You are the cypress, and the laughing jasmine of mine.

I have entered that supreme silence.
Please, you go on . . .
My mouth may open, words may come out,
But you are every sweet song of mine.

-- Ghazal (Ode) 3365
Version by Jonathan Star
"A Garden Beyond Paradise: The Mystical Poetry of Rumi"
Bantam Books, 1992


The image of Ghazal 3137:

The recitation of Ghazal 3137:-

The music of Ghazal 3137:

Fri Feb 3, 2006

One who sees without distortion, free of prejudice,
has light in the eyes.
Self-interest blinds you
and buries your knowledge in a grave.
Lack of prejudice makes ignorance wise;
its presence makes knowledge perverse.
Accept no bribe, and your sight is clear;
act selfishly, and you will be enslaved.

~ ~ ~ ~ ~ ~ ~ ~

Zânke to `ellat na-dâri dar miyân
ân farâghet hast nur-e didegân
Vân do `âlam-râ gharazeshân kur kard
`elmeshân-râ `ellat andar gur kard
Jahl-râ bi `ellati `âlem konad
`elm-râ `ellat kazh o zâlem konad
Tâ to reshvat na-setadi binandeh-'i
chon tama` kardi zarir o bandeh-'i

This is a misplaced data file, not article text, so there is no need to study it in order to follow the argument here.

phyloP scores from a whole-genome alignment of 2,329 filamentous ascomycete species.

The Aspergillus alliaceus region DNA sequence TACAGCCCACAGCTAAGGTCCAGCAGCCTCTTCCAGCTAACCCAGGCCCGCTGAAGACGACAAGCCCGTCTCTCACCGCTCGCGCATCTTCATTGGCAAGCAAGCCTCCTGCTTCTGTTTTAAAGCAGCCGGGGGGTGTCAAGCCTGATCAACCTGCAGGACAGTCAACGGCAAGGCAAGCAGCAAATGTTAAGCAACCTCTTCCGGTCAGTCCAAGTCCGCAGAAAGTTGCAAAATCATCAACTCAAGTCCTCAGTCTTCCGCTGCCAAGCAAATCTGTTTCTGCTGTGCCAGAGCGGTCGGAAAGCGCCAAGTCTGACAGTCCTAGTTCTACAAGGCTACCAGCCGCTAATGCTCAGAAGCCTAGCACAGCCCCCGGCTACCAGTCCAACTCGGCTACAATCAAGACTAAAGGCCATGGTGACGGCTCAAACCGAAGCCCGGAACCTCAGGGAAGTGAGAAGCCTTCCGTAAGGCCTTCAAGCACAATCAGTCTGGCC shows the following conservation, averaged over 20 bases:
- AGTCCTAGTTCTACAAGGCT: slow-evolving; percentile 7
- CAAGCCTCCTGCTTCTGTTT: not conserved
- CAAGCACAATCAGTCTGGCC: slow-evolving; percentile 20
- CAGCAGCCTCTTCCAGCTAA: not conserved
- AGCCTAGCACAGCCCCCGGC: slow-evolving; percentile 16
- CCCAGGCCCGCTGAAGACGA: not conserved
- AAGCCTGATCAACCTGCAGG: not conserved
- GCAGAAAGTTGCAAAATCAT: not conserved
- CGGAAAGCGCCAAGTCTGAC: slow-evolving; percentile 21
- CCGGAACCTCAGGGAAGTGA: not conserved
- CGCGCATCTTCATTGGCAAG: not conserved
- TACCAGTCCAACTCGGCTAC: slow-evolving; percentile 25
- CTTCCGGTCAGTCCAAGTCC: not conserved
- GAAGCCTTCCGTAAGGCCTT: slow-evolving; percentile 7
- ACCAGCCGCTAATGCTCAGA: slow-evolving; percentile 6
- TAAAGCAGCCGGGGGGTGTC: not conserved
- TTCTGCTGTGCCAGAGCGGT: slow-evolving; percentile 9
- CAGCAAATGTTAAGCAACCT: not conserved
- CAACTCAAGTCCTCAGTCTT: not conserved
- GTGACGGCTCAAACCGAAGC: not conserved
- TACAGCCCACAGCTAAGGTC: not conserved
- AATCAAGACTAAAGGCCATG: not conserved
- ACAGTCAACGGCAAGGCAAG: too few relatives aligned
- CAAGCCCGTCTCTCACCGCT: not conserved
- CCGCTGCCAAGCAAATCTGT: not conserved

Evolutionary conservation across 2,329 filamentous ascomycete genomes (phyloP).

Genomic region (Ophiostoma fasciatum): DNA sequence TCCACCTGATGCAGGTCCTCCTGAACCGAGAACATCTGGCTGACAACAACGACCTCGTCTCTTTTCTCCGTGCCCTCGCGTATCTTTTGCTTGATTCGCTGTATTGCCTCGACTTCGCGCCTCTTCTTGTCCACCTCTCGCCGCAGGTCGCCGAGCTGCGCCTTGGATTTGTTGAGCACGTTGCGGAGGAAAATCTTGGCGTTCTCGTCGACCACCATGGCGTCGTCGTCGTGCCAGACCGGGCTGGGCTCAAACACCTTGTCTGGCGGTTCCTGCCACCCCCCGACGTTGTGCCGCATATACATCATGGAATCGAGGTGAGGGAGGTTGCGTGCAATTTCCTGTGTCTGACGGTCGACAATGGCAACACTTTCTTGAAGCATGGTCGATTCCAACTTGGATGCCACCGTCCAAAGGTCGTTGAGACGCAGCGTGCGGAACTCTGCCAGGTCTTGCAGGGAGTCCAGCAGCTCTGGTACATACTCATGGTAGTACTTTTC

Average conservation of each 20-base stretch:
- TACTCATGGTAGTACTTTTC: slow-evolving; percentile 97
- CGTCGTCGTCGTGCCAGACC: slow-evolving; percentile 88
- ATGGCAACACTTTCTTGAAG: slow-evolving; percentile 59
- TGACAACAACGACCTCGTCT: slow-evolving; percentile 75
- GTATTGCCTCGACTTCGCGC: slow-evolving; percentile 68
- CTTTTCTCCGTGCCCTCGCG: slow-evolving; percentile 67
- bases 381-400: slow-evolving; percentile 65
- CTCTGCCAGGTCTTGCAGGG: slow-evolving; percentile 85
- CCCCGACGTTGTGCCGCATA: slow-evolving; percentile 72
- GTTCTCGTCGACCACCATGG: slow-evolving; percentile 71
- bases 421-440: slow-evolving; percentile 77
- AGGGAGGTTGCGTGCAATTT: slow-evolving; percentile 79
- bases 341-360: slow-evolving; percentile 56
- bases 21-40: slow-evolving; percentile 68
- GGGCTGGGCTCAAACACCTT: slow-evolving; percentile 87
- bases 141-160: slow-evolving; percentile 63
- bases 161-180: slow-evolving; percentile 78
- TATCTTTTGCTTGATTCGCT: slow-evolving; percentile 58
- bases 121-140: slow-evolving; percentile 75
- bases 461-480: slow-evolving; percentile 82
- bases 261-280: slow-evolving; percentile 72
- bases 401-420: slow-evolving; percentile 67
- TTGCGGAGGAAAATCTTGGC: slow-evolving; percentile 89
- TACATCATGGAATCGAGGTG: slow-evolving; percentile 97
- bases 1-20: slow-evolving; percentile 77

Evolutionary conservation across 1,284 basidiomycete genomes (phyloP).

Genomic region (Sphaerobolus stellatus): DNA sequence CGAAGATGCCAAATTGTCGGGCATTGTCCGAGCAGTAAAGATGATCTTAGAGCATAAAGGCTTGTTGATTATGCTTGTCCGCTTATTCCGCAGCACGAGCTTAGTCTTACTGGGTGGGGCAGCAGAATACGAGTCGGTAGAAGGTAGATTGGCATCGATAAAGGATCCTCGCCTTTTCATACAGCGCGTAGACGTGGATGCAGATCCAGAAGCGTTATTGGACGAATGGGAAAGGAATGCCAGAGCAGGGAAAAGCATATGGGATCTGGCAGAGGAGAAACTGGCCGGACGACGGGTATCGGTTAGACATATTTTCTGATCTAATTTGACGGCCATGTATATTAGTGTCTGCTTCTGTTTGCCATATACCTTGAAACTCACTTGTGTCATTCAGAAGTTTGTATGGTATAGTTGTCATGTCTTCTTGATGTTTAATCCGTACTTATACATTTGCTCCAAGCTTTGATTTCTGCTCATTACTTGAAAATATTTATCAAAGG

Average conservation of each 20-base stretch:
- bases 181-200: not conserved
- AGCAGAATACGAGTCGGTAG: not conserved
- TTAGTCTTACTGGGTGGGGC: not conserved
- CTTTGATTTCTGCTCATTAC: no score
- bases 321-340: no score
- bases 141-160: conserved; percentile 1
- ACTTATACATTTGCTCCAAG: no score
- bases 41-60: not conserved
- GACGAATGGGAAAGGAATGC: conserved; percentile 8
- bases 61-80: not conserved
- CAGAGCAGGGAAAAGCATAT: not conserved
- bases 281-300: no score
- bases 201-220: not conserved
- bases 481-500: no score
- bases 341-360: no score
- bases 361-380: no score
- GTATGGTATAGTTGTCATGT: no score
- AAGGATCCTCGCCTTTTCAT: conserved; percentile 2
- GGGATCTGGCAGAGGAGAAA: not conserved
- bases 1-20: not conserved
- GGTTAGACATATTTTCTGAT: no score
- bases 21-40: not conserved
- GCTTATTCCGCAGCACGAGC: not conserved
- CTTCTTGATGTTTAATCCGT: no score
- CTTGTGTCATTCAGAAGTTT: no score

-- Mathnawi II: 2750-2753
Version by Camille and Kabir Helminski
"Rumi: Daylight"
Threshold Books, 1994
Persian transliteration courtesy of Yahyل Monastra

The image-

The recitation-


Mon Feb 6, 2006


One night a man was crying, Allah! Allah!
His lips grew sweet with the praising,
until a cynic said,
"So! I have heard you calling out,
but have you ever gotten any response?"

The man had no answer to that.
He quit praying and fell into a confused sleep.

He dreamed he saw Khidr, the guide of souls,
in a thick, green foliage.

"Why did you stop praising?"

"Because I've never heard anything back."

"This longing you express IS the return message."

The grief you cry out from
draws you toward union.

Your pure sadness
that wants help
is the secret cup.

Listen to the moan of a dog for its master.
That whining is the connection.

There are love dogs
No one knows the names of.

Give your life
to be one of them.

-- Mathnawi III, 189 – 211
Version by Coleman Barks
"Say I am You"
Maypop, 1994


One night a certain man was crying "Allah!" till his lips
growing sweet with the praise of Him.
The Devil said, "Prithee, O garrulous one, where is the
(response) `Here am I' to all this `Allah'?
Not a single response is coming from the Throne: how long
will you cry `Allah' with grim face?"
He became broken-hearted and laid down his head (to sleep):
in a dream he saw Khadir amidst the verdure.
He (Khadir) said, "Hark, you have held back from praising
God: how is it that you repent of having called unto Him?"
He said, "No `Here am I' is coming to me in response, hence
I fear that I may be (a reprobate who is) driven away from the
He (Khadir) said, "(God saith), that `Allah' of thine is My